Rebecca Bratton Weiss makes an excellent case for why the feminist movement needs to embrace pro-life feminists.  This resonated with me especially:  “We have risked personal and professional relationships in our staunch opposition to Donald Trump, our refusal to accept him as representative of anything remotely pro-life. I personally lost a business associate when I spoke out against his boasts of sexual assault, and the latent misogyny in those who dismissed this as ‘locker room talk.’ I’ve been spied on and screen-shotted by right-wingers who seem more interested in controlling women than in saving lives.

I, too, was attacked for my constant opposition to Donald Trump.  As I wrote days before the election:  “Already today I’ve received tweets hashtagged hypocrite, babykiller, and cafeteriaCatholic.  It’s just another day in an election season during which I’ve been unfriended by an actual family member, deemed excommunicated by the friend of a friend, and attacked in a public Facebook post by someone I thought was a friend, all because I shared political articles that they didn’t agree with.

Alice Paul, author of the original Equal Rights Amendment, said that abortion is “the ultimate exploitation of women.”  For pro-life feminists who risked a lot to vote for and publicly support Hillary, it’s adding insult to injury to not only end up with Trump as President but also to be sidelined by those who should accept us as allies.

Note:  I am happy to report that the Knoxville Women’s March has chosen not to officially adopt the national march’s platform and is aiming for an event that is unifying and non-partisan.

I’m a Pro-Life Catholic and I’m with Her

A few days ago I was invited to join a secret Facebook group.  I posted what follows by way of introduction and was overwhelmed by the support, understanding, and acceptance I received, even from people whose beliefs are very different.  Because so many people wanted a way to share what I had written, I decided to post it here with some slight editing to account for the potential wider audience.

As a devout pro-life Catholic, this election season has been a very trying time for me. Never in my lifetime has there been a candidate for President who aligned perfectly with my religious beliefs, and I have dealt with this in various ways in each election.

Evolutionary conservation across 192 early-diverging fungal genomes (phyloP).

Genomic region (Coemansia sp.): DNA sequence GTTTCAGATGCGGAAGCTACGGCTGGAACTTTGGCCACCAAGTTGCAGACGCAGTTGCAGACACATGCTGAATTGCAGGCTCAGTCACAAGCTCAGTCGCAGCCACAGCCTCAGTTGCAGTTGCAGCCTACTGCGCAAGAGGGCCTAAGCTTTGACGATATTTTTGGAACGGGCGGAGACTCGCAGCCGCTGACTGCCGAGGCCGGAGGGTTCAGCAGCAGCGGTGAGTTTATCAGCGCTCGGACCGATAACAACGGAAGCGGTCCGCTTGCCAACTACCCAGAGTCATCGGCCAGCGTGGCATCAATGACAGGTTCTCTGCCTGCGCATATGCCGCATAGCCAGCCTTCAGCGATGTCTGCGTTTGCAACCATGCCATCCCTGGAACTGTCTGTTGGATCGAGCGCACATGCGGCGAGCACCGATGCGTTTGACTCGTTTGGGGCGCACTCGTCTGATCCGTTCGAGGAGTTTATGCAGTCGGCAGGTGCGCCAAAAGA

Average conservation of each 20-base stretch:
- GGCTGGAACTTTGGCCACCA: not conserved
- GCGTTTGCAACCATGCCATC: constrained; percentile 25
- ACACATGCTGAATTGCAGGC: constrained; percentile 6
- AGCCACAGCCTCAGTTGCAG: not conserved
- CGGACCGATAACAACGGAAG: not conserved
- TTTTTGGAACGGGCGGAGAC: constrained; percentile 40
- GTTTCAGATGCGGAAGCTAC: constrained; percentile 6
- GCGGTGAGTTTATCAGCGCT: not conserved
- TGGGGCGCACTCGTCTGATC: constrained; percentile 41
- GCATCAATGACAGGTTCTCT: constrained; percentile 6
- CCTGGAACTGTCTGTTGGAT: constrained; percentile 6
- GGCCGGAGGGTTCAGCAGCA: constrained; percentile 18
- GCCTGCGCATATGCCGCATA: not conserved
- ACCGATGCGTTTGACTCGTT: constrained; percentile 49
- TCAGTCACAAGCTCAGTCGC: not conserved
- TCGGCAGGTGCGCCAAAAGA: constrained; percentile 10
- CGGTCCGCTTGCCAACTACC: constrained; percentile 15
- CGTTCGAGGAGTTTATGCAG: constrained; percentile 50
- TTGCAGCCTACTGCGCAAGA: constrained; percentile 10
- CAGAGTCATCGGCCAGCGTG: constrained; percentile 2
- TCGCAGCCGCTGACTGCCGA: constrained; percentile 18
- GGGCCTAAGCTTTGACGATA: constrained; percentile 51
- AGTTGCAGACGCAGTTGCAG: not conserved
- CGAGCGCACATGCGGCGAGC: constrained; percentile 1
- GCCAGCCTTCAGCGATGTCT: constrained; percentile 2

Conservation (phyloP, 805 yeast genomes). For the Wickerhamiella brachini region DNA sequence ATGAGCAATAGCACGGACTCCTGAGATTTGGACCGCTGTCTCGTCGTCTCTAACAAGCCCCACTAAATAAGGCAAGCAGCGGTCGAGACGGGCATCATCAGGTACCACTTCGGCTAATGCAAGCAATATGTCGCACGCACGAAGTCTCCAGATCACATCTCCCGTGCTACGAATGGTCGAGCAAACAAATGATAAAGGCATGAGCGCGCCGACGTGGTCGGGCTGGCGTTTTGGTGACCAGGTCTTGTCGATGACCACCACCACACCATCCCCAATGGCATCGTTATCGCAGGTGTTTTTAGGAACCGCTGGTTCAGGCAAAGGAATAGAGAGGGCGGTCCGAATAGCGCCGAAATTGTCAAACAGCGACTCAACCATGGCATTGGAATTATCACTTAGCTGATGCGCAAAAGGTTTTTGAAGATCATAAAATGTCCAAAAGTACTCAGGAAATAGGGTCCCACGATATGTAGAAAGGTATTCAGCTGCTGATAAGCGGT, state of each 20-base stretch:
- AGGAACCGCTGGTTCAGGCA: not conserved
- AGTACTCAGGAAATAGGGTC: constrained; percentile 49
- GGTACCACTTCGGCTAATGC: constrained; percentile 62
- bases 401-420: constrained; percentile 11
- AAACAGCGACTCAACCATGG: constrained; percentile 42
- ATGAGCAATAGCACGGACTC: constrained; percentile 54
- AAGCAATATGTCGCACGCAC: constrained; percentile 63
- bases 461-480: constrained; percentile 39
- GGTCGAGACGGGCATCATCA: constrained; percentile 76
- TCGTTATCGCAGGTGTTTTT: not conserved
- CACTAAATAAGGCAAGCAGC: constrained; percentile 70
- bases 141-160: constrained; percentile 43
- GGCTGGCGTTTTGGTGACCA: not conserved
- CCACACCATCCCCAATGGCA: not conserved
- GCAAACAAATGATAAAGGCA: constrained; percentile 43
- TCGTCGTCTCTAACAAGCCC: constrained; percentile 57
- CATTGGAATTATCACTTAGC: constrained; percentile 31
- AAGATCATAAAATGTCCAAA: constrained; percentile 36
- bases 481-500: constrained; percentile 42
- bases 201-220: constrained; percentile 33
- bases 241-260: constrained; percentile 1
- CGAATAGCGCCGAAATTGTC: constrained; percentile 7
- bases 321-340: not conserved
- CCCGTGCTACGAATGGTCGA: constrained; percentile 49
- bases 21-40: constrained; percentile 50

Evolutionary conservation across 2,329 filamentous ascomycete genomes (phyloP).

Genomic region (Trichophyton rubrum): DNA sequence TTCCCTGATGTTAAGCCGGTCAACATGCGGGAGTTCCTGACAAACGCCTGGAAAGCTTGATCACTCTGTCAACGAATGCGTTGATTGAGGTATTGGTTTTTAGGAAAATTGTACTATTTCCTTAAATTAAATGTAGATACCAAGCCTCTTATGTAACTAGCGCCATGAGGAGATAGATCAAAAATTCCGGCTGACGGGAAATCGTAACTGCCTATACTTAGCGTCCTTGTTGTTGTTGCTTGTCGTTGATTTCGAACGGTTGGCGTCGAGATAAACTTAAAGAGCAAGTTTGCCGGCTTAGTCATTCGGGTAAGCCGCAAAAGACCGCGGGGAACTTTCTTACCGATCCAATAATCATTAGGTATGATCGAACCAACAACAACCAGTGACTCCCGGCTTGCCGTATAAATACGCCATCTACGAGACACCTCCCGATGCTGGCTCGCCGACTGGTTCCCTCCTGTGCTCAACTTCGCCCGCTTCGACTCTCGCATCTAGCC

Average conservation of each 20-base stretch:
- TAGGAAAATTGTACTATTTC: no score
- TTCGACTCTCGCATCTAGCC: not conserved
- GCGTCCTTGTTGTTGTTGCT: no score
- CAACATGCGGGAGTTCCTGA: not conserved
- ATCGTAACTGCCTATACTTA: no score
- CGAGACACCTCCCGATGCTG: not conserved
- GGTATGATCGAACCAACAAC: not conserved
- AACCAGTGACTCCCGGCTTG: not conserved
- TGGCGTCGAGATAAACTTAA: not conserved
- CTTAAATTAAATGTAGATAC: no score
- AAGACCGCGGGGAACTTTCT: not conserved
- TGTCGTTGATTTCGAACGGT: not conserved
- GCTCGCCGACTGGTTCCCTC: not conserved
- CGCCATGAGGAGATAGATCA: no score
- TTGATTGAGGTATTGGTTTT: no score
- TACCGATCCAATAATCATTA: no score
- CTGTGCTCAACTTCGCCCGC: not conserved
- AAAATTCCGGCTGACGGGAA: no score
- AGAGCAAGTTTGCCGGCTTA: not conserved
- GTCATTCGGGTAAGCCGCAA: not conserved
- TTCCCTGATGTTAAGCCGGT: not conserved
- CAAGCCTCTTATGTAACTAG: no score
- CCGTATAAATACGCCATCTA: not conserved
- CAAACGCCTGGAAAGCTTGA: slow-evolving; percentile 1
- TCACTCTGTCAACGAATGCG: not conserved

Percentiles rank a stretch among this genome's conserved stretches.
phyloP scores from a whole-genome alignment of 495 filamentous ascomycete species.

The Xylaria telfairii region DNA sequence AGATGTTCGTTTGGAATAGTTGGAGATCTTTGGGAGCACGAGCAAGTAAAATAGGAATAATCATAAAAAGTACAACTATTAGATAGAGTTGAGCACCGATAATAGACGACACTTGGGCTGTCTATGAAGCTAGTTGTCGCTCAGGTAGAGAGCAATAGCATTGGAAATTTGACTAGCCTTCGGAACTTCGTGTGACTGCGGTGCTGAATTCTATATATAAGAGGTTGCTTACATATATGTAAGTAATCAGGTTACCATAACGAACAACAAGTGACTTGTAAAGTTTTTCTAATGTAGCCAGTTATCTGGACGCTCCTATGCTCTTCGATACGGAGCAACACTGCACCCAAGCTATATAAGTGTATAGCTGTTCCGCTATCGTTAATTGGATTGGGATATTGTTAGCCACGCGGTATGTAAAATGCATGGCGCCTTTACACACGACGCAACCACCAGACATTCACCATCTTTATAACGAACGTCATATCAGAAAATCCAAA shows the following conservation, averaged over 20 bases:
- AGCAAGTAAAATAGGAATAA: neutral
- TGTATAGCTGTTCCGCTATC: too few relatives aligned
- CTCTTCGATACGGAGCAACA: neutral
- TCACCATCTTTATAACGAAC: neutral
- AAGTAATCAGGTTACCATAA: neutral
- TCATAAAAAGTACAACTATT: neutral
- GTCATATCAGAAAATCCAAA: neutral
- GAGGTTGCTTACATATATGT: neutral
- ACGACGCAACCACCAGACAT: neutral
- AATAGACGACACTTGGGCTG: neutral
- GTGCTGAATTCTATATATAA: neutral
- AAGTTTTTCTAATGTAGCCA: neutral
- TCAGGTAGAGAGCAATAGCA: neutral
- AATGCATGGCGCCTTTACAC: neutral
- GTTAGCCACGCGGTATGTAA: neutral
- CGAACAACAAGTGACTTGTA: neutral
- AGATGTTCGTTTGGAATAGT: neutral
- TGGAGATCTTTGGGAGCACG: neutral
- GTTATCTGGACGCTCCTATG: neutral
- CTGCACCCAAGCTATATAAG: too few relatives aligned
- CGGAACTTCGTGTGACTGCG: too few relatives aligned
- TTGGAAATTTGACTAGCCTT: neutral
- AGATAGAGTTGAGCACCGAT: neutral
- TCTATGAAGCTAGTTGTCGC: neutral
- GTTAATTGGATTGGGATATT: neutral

I wrote for the local Catholic press for many years, including writing a column specifically on life issues. I was the chair of our Diocesan Respect Life Committee and have 25 years of pro-life activism to my credit. I blog about life issues frequently and post publicly about them on Facebook. And I’m the mother of five children!

Yet none of this has stopped my being the target of vitriol from right-wing Catholics, many of whom will clearly do ANYTHING to justify the fact that they really just want to vote Republican. I’ve been talked down to, threatened with excommunication, and attacked, even as I have tried to create space for discussion on my Facebook wall and explained the Church teachings on voting and conscience which support my actions.

This year, I am voting for Hillary with a clear conscience. Despite my deep disagreement with her views on abortion it is quite clear to me that her other positions and her proposed policies are more in keeping with the Church’s teachings on the sanctity of life and social justice (not to mention the fact that she is way more qualified, not dangerous, and won’t bring disgrace to the office!). I am not holding my nose while I vote either–I am excited to be with Her!im_with_her

For more of my writing about Catholicism, voting, and politics, see the partial list below:

What’s a Catholic Voter to Do?

What’s a Catholic Voter to Do? (Part 2)

What’s a Catholic Voter to Do? (Part 3)

Catholic to my Toes

VOTING:  Not Toeing the Party Line

Talking to Kids about Politics

It’s Just Not Fun Anymore

Catholic Voting 101: A Guide for the Confused

Why Is This Election Different?

VOTING: Not Toeing the Party Line

democrat-to-the-toes

After I was recently accused of being a “Democrat down to my toes,” my daughter bought me the socks in the picture above.  And while it’s true that I call myself a “pro-life Democrat” in my Twitter bio, the reality is somewhat more complicated.

My earliest political memory is going door-to-door with my mother handing out George McGovern flyers in 1972 when I was five years old.  I knew that he was a Democrat and we were too.

Next up was Watergate, and the graffiti on the wall of the unfinished part of the shopping mall in our neighborhood demanding “IMPEACH NIXON!”  What more proof did I need that voting Democrat was the way to go?

Since all my family were Democrats it was a rude surprise to me to be the only nine-year-old who raised a hand in support of Jimmy Carter in our classroom election in 1976.  That was my first introduction to the fact that most people in East Tennessee were not on the same page as me politically.

All this seems to be pointing to someone who has voted the Democratic ticket her whole life, right?  But if that’s what you were thinking, you’d be wrong.

I turned 18 in 1985, so I had to wait a long time to cast my first vote.  Longer than you’d expect, because I was in college in 1988, and didn’t send off for my absentee ballot in time.  I would have voted for Dukakis without a second thought, in fact without any thought at all, because I was a Democrat and if you are a Democrat you vote for the party’s nominee, right?